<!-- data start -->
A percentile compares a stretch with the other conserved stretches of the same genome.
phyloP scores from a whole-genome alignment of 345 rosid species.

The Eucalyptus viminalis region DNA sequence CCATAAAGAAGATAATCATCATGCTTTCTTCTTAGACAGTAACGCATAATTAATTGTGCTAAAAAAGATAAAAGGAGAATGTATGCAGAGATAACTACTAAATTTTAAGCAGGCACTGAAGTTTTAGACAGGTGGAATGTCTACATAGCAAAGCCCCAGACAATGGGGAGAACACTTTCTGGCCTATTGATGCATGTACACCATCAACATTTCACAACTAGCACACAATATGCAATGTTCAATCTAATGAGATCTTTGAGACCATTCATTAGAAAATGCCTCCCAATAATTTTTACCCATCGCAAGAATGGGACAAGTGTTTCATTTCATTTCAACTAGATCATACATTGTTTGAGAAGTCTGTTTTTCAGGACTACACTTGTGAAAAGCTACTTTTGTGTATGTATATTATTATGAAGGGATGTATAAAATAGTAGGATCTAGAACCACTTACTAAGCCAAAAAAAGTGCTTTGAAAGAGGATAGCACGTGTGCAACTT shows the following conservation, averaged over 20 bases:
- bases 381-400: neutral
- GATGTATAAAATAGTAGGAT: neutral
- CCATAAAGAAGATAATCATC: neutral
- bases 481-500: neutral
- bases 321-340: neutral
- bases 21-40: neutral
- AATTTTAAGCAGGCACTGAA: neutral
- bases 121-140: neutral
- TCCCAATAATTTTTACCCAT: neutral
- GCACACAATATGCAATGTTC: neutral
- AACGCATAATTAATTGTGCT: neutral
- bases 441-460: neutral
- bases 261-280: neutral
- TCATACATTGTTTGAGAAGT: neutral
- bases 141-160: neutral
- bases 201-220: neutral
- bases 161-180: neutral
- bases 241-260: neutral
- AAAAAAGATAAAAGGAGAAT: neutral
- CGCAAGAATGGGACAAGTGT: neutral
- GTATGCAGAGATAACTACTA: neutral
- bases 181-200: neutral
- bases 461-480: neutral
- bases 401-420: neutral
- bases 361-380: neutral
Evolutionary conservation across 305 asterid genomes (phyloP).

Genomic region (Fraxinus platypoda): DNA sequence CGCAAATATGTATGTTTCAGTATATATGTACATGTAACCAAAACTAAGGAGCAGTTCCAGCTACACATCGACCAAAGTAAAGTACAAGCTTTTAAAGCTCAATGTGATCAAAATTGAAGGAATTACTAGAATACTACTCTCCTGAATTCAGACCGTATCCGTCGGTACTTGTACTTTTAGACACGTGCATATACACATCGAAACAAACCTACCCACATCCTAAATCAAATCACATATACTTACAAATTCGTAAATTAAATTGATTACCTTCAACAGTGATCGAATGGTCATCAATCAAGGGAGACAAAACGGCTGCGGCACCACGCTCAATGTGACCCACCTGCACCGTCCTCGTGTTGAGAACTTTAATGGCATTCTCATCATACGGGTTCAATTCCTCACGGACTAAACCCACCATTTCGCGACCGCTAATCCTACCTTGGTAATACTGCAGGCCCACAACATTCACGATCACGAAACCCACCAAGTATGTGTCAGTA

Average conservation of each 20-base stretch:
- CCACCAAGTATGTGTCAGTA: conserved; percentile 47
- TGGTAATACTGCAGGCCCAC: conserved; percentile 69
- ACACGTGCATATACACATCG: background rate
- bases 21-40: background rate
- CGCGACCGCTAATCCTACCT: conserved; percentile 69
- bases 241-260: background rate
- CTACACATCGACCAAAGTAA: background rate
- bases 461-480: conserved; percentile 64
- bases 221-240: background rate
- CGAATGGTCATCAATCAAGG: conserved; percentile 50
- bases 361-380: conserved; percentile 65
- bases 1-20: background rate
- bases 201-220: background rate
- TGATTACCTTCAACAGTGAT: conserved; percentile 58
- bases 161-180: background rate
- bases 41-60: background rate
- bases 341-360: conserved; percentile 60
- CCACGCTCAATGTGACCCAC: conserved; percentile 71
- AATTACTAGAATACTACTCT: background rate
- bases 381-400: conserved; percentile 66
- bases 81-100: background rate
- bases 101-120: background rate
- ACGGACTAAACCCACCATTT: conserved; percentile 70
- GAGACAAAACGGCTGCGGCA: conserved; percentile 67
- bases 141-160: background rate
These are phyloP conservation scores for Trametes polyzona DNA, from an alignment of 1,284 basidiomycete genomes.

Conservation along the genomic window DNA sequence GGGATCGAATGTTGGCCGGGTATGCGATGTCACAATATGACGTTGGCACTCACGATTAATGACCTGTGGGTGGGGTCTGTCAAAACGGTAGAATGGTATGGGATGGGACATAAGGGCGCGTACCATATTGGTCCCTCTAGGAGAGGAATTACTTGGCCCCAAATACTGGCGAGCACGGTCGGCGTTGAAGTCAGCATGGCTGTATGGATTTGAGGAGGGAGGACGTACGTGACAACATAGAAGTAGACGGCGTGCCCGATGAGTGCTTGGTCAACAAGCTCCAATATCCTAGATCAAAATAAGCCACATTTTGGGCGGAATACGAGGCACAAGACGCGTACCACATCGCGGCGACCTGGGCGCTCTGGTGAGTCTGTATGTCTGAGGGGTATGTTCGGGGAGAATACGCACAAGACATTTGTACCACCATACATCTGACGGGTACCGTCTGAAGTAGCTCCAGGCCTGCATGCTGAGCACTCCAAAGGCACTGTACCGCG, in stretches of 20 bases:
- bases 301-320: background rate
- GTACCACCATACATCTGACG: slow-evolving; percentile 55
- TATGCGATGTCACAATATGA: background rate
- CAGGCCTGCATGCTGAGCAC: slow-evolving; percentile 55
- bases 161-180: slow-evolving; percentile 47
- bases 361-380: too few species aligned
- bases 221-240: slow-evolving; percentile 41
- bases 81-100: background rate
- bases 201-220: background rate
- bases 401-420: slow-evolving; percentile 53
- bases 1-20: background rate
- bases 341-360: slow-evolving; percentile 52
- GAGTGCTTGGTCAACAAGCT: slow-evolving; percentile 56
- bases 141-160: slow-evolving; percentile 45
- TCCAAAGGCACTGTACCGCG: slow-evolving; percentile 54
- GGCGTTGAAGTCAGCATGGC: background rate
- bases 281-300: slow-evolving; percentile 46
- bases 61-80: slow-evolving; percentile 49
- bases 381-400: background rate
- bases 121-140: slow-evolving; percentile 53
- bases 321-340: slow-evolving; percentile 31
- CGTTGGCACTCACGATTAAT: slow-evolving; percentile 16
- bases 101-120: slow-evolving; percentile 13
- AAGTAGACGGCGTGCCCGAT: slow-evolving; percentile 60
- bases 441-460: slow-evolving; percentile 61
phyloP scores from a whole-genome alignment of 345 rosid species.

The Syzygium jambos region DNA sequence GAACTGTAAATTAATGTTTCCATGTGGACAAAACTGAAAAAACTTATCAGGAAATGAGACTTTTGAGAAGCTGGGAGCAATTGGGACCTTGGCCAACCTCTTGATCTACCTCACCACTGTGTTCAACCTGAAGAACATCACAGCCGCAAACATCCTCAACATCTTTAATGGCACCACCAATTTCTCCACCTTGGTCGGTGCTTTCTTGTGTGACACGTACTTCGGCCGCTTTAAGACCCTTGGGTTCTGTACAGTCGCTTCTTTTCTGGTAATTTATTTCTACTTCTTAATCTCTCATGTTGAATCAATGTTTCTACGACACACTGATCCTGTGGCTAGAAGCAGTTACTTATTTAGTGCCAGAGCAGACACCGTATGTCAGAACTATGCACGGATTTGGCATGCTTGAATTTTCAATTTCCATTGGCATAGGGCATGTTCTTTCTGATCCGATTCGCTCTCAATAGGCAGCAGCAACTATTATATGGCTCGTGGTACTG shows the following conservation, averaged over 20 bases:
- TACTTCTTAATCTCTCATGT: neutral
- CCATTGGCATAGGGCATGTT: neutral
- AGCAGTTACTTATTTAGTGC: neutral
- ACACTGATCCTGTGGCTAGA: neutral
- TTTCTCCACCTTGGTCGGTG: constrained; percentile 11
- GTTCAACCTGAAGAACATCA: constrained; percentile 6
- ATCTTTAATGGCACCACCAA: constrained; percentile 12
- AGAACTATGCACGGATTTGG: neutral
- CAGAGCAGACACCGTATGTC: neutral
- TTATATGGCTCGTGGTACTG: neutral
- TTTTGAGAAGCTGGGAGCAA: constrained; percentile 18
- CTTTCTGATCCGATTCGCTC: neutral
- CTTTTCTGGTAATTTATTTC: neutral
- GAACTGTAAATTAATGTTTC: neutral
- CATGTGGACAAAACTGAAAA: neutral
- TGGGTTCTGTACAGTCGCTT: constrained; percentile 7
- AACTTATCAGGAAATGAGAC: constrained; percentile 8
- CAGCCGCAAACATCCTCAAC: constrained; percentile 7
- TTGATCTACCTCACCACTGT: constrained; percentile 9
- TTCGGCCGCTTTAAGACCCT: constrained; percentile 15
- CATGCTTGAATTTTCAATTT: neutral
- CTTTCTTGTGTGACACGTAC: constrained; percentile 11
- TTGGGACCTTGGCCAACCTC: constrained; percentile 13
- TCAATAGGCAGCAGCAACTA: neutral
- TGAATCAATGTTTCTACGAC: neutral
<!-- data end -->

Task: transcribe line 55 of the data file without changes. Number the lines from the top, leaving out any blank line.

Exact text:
- GAGACAAAACGGCTGCGGCA: conserved; percentile 67